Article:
The arts scene is Hamilton is a relatively small pond. Whether it’s watching a concert at Supercrawl, inside a gallery for Art Crawl, or at the annual Arts Awards, I can always recognize someone who has made a cultural imprint in this city. The Fringe offers a plethora of such opportunities and this year is no different. Staircase owner and local stand-out Collette Kendall returns for Clit Wit! A Feminist Rude Awakening, while local improv troupe The Understudies bring us their musical-sketch show Swipe Right for Love: A Musical Improv Show. Back from Ottawa, David Brennan Exhumed returns the local comedian to the Festival along with another Fringe favourite Izad Etemadi in Leila Live! Physical theatre by Lori Le Mare and the Hamilton Aerial Group are back with La Nuit du Vagabond while longtime Artword duo Ron Weihs and Charly Chiarelli feature the story of Charly’s Piano. Don’t miss storytelling with a Western twist from Hamilton’s one and only Tor Lukasik-Foss in Tiny Bill Cody Sees the Devil and catch the acclaimed Stephanie Hope Lawlor directing the Hamilton Conservatory for the Arts Youth Master Class in Connections. As well, the award-winning Trevor Copp and Tottering Biped Theatre will bring back the physical theatre piece Journey to the East while a new play exploring gentrification by Sky Gilbert, Bungalow, also makes a debut.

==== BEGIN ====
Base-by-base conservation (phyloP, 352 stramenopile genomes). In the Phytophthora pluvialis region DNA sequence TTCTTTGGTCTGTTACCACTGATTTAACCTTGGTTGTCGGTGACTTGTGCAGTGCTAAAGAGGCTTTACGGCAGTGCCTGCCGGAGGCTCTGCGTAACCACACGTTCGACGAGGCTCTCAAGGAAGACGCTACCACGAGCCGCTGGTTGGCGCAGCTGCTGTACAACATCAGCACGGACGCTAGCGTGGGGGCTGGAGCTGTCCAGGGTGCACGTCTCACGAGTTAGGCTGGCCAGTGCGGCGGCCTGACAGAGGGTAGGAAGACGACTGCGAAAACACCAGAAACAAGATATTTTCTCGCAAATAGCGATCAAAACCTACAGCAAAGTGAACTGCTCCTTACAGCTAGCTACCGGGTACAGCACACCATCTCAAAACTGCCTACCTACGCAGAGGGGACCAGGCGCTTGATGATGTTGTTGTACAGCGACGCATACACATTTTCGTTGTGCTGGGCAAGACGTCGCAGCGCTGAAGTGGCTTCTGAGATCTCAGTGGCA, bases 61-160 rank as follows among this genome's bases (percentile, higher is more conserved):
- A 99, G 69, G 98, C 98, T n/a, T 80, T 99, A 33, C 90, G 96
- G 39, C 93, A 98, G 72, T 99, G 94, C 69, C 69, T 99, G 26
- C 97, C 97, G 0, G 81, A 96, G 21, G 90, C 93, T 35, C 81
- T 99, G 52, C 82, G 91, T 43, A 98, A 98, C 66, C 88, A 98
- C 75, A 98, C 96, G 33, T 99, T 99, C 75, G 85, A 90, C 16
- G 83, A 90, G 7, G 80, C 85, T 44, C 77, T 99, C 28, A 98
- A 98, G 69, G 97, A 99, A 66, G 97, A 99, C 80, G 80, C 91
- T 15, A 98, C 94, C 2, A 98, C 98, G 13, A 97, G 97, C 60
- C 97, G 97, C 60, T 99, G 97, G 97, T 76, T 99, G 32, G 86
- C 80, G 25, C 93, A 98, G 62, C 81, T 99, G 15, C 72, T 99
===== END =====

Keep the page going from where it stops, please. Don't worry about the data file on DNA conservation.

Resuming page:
Short, Sharp, Shock